Economic sanctions. Collateral consequences. Permanent punishments. There are 44,000 restrictive federal laws, rules, and policies that continue to penalize people long after they have served their sentence in prison. Permanent Punishment, a four-part series, examines this stark reality faced by nearly 3.3 million men and women in Illinois.
The number of women in prison is exploding. Between 1980 and 2020 there has been a 475% increase in incarcerated women according to the data from the Sentencing Project. More than half of those women are mothers to children under 18.
Since she returned home after incarceration 22 years ago, Celia Colon has turned much of her energy to helping other women rebuild their post-prison lives through her nonprofit Giving Others Dreams. But she says having a record has hindered her forward progress.
“I'm still facing permanent punishments,” Colon said. “Even though I have my record sealed and I have degrees and I have certificates and I sit on every state and government board doing national systemic work, really impacting lives … society always wants to label you as the worst mistake that you ever had.”
Maria Garza, co-founder of Challenge II Change, has been out of prison for just over a year. She says most of the fundamentals of adult life – from seeking employment to finding housing – are affected by having a criminal record.
“When you have to give a historical background of your work history, and why there is that large gap – the questions come about,” said Garza. “Even though many times applying for an apartment, things like that, they don't say nothing, but you can tell when there's no return call.”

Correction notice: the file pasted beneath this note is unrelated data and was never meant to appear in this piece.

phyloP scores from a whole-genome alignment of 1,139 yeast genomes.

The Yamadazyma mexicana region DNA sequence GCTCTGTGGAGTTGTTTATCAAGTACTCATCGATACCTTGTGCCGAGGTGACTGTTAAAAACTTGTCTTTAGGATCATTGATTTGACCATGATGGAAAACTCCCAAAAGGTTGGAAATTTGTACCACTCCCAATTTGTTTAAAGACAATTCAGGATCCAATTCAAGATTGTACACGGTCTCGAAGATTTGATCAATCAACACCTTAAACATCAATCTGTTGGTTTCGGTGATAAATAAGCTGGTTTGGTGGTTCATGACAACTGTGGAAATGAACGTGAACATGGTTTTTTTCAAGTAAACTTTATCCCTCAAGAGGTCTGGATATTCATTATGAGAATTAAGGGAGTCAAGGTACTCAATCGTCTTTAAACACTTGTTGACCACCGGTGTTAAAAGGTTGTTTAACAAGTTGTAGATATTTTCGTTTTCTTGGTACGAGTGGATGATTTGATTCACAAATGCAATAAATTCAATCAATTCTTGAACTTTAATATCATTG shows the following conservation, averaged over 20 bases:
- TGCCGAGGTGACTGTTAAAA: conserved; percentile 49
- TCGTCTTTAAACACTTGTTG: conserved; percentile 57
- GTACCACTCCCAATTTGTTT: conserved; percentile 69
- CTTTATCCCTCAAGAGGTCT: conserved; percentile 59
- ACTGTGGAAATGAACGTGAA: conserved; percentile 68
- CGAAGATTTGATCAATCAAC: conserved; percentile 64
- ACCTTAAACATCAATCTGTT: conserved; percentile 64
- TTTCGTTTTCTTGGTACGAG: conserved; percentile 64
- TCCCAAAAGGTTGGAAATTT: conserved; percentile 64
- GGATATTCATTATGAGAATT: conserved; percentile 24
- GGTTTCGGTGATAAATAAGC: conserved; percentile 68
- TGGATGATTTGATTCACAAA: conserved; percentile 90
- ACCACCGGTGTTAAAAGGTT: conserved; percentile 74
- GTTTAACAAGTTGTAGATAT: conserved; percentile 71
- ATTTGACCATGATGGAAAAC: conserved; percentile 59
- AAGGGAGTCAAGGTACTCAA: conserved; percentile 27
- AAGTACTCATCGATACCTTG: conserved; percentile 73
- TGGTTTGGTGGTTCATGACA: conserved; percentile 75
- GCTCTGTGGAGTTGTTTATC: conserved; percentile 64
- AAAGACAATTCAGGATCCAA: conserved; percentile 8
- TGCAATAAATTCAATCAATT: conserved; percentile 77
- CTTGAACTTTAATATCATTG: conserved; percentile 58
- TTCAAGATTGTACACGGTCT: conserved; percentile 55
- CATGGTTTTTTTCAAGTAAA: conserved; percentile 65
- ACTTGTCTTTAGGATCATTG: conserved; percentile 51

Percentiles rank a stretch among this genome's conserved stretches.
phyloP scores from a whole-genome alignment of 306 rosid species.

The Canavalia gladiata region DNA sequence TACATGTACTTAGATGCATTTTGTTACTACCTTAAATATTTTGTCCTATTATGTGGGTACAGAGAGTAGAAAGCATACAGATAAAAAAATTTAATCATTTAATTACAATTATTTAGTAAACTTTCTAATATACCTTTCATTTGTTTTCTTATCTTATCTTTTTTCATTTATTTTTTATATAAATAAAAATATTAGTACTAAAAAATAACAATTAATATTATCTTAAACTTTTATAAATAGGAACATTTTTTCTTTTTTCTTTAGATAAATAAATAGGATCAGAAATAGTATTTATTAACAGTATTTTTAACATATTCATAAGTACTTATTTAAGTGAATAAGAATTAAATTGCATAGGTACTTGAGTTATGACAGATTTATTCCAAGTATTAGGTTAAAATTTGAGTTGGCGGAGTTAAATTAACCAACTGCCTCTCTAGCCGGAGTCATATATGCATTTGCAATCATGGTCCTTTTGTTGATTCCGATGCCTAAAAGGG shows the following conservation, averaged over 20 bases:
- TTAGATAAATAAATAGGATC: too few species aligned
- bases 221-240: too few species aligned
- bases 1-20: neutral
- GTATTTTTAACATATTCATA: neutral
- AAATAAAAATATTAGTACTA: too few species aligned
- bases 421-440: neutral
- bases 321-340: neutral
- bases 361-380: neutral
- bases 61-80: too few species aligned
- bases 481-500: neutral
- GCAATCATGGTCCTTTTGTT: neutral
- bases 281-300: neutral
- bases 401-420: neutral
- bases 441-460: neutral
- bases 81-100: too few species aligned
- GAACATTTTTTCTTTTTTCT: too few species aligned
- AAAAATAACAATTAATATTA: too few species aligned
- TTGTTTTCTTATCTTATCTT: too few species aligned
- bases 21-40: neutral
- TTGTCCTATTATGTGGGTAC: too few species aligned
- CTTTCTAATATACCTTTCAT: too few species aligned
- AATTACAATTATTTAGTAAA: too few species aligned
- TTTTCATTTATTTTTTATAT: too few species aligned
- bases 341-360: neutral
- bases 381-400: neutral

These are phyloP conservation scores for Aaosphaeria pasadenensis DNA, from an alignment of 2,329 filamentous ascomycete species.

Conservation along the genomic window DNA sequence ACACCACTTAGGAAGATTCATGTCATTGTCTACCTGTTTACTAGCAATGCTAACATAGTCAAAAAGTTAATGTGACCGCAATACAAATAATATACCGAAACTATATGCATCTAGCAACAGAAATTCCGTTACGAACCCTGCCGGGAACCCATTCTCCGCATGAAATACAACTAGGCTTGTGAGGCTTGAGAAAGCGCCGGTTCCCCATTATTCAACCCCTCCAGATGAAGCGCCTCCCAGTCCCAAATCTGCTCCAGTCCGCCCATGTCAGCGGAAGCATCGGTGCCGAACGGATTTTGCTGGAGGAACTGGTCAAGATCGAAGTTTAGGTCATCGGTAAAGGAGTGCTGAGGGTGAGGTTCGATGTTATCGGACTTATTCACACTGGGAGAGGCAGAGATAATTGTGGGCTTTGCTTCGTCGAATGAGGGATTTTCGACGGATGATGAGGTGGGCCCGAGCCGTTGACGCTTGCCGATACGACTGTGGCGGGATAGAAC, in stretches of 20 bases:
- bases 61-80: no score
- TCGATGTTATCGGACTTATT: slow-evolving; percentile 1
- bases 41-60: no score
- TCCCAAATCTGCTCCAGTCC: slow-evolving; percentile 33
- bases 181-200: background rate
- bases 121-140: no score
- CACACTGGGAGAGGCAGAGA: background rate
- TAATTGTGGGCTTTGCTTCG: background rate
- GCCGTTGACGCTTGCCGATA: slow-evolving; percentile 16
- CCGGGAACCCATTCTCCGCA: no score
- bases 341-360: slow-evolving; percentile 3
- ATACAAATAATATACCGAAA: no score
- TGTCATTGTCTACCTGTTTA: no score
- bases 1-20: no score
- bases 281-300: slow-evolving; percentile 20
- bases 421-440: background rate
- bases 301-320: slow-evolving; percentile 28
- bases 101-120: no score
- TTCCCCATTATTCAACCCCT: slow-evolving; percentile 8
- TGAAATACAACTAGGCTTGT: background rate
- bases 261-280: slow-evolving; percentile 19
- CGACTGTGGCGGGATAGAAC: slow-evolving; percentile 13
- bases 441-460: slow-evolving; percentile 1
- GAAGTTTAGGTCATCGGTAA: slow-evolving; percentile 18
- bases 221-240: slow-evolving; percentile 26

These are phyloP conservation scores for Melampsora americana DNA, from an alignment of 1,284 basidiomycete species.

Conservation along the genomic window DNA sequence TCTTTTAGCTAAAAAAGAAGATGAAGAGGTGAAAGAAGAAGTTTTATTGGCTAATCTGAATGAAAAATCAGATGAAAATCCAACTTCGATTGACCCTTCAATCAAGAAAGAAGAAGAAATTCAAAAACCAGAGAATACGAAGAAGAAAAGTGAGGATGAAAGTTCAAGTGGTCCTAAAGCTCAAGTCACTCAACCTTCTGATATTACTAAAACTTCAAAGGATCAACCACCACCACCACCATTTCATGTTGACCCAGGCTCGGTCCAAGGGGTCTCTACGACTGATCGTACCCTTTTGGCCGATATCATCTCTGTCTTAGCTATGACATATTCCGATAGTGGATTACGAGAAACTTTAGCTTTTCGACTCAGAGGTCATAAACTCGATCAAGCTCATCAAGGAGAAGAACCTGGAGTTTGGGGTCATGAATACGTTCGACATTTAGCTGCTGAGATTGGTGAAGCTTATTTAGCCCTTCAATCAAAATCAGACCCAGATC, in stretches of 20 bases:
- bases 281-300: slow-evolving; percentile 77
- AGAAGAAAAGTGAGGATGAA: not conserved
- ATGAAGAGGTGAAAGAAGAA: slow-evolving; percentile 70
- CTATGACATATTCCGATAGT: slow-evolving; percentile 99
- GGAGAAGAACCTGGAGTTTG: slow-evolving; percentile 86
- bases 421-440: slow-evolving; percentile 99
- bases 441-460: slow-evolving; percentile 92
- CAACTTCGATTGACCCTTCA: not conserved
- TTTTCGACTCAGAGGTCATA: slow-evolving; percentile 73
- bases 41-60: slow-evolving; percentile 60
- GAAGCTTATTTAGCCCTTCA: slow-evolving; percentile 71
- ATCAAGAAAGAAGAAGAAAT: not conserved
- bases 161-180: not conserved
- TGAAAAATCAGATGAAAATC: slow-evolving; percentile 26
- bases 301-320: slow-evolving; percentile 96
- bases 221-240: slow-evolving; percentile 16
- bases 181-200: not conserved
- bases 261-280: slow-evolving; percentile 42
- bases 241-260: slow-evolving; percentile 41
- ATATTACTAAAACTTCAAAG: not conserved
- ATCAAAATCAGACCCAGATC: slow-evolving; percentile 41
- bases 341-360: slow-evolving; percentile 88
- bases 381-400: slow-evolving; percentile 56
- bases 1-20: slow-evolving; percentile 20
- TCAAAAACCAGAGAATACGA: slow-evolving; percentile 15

Colon points out that women with children face more entanglement with state systems and institutions than their male counterparts when they’re released.
“Eighty-six percent of women in prison are primary caregivers. When we come home, we have more programming to do mandated by the state. So you’re in this cycle … because as a woman, if your kids are with the state or under foster care, you have mandated supervised visits before you have single visits on your own,” Colon said. “There is parenting classes, substance abuse classes. There’s any kind of alcohol and drug evaluations, if you didn't have a drug or alcohol case, you will have to do these prior to getting your children back.”
Alana Gunn, assistant professor at University of Illinois Chicago, says often the reasons women become incarcerated inform their experiences after incarceration.
“When we think about women who have had criminal legal involvement, we’re really talking about this pipeline — trauma to prison to enduring trauma pipeline. We’re talking about women who have disproportionately had experienced myriad trauma over their life cycle as a child, as an adult and intimate partner, violence dynamics and experiences. We’re also talking about women who experience disengagement and disruption due to systems that failed them, that did not create the access and the support that they needed being young, the one being the educational system, one being child welfare system,” Gunn said. “So we’re really talking about trauma over the developmental life cycle of women that doesn’t stop … when one comes out of prison, we’re then talking about community forms of supervision that serve as another form of surveillance, we’re talking about women that have had experiences with addiction and possibly mentally so many issues.”
Garza is currently pursuing a degree from Northwestern University. She began with their prison education program while she was still incarcerated and says the transition to continuing her education on the outside has presented some difficulties, but she intends to keep going.
“There’s all of the barriers that they are when you come out because of the collaboration that there is still with the Illinois Department of Corrections and me being a parolee and the limitations that there are with the communication with my cohort, the students that are still on that side of the fence. So it has been challenging,” Garza said. “I’m pushing through because to not do so is to say what a lot of times has been said about women — that we can’t do this and do that. But I can. I can work. I can still be a mother, I can still be a friend, a daughter and I still can go to school.”